Our Duty For A Raw Athlete - 2016
Welcome back to Chris P Austin. Adding on from last week's introduction, I am going to spend January giving you some info on how I went from being a 7th grader cut from my first sports tryout, to a professional athlete and owner of a small coaching company; the help I had along the way, and how it relates to the mindset of today's athletes, coaches, and fans.
So, I made the move with my mom and older brother to Reno, Nevada in the middle of the school year. I walked into my brand new middle school and my second period English teacher happened to be the basketball coach. He was a young 5'6" guy, with no basketball experience him self. Me being 5"8" as a 12-year-old, with a big afro, probably had something to do with him asking me to come for a private tryout after the school day was over. I strolled down to the gym in my jeans and oversized t-shirt. I was new, I was nervous, and had never played basketball, other than shooting hoops with tragic technique in my dad's front yard in Texas. After missing all but maybe 3 of my 25 shot attempts (2 of which were layups), I was cut.
When I got home, I don't even think I told my mom that I tried out for a team. I did tell my brother though. He said, "Ha! Maybe you should have been ready. At least throw on some gym shorts, or something." He was just joking in passing. Yet, he gave me advice, for a situation that would likely never come again. I ran with it though. It became my excuse. Oh, if I would have had shorts then it would have gone better, I thought. Wrong! I played a bunch of basketball at the local park for the next six months. When basketball tryouts came around the winter of my 8th grade year, I was chosen as an alternate. AKA, I got a little better, but I was cut, again. I'll never forget that moment. I threw away the excuse about the shorts. It clearly wasn't the problem, because in 8th grade, at the same tryout as everyone else, I had shorts. I made the decision that I may never be great at basketball or whatever it is I want to do, but I was going to keep working until I reached the goal: being in a tryout and making a team.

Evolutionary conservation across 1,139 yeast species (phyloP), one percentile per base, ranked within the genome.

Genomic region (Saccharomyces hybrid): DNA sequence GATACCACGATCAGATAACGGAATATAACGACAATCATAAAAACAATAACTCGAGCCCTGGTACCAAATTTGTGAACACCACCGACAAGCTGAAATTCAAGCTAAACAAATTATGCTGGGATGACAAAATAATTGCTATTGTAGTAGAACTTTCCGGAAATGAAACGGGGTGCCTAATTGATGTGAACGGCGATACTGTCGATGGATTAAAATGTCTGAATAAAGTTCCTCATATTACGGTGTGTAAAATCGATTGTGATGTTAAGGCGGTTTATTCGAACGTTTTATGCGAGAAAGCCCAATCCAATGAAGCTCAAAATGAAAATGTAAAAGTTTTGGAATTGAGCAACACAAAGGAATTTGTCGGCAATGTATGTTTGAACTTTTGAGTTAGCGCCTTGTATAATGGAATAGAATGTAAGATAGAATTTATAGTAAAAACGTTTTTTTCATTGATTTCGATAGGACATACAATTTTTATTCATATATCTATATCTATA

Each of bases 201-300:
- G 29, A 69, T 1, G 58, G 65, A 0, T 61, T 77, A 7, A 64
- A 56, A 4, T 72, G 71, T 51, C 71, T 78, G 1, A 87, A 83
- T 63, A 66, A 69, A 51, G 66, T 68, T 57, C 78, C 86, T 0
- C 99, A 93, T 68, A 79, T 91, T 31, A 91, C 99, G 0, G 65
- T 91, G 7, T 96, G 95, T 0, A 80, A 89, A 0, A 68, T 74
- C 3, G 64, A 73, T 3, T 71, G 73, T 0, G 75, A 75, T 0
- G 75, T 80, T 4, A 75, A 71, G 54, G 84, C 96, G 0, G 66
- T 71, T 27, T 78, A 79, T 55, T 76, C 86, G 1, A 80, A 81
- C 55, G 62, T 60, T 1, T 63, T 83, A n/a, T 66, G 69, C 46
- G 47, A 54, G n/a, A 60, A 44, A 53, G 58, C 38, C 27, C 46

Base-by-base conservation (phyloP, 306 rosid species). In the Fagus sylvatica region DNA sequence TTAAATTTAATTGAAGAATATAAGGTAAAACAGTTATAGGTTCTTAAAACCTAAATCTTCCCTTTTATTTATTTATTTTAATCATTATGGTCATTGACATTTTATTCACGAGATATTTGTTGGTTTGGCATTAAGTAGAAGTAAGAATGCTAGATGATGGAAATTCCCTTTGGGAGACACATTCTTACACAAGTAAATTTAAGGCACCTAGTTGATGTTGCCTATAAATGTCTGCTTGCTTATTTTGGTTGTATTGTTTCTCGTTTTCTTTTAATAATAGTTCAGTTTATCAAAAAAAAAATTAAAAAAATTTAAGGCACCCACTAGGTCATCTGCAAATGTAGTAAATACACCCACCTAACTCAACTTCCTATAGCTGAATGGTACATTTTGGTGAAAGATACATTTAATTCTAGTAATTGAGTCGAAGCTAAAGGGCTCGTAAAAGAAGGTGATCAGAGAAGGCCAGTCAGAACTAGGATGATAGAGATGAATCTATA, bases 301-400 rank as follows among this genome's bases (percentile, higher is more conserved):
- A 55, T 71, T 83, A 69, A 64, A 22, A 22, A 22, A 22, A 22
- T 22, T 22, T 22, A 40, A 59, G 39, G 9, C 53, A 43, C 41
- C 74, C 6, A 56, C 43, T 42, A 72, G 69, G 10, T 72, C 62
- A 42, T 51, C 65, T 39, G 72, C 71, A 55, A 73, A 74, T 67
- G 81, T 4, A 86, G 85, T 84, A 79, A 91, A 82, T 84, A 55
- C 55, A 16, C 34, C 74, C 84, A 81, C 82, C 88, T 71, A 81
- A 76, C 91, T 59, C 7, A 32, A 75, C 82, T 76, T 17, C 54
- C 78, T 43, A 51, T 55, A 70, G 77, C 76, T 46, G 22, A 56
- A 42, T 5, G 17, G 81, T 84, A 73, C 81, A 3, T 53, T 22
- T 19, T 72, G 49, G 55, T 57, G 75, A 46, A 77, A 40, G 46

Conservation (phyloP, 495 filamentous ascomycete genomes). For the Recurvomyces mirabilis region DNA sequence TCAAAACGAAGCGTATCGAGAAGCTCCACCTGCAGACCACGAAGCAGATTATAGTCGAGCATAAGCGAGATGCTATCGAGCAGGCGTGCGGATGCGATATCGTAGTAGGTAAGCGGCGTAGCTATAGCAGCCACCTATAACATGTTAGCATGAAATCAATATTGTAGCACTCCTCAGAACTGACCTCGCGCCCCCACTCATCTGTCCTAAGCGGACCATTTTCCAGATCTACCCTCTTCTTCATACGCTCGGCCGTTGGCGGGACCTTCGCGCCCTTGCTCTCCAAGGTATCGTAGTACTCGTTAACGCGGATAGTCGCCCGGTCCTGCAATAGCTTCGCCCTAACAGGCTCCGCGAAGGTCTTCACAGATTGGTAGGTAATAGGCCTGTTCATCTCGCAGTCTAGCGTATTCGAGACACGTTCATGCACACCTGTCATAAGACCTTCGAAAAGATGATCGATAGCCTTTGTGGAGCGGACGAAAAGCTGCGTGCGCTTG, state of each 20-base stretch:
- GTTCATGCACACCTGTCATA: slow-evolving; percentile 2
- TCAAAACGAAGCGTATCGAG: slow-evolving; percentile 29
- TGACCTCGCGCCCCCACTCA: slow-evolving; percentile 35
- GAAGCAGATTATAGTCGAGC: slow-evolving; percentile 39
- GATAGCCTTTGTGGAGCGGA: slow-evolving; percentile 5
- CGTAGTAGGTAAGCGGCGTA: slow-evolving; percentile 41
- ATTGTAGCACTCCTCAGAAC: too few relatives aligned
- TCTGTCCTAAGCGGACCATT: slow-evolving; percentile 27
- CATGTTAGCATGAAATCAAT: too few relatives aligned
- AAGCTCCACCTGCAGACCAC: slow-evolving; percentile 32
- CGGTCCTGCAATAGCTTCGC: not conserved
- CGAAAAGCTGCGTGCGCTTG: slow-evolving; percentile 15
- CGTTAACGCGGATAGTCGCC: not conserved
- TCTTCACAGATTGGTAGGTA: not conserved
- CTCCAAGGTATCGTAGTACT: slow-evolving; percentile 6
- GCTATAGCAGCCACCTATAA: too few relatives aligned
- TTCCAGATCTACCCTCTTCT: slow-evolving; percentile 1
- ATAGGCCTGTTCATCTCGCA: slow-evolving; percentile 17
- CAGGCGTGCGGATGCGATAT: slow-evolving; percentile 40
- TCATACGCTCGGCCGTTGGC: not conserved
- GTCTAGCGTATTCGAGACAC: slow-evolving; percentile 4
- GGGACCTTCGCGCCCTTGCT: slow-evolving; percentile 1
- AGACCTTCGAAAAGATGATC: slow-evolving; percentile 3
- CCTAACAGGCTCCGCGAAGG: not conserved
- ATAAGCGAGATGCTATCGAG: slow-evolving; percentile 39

Later in life, I was surprised at how many young coaches and athletes approached me, asking me about how they could solve a similar problem. They weren't aware of my history, but I suppose something about me told them that I had never been cut from a team. My first piece of advice to them was, if you have been cut from a team or a job or an opportunity, and are seeking guidance; avoid picking someone as the first adviser that you think has never been in your situation.
The mind of a person can be fragile. It doesn't have to be a young mind. Young or old, it can be fragile. Tons of people decide they aren't going to play sports because they weren't good enough for someone's team, once. Tons have fled away from trying to make a friend or trying to graduate high school and go to college, all because "there was this one time...". Our duty, as leaders or teammates or observers, isn't to always pick that person for our team or hand that person a solution. That isn't realistic to what life will throw at us. But we can make our duty to help people progress and give them the confidence to keep trying, if they've decided that "that thing" is what they want. Success is only sweet if you've tasted some form of defeat. Dessert always seems to taste better after some fruit and vegetables, not after you've already had pancakes. Don't go out looking for failure, but expect it to be apart of the process in achieving goals.
We will continue next week with how to start setting goals as an athlete and the ways to manage their apprehension.
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Have a blessed week.
Chris P Austin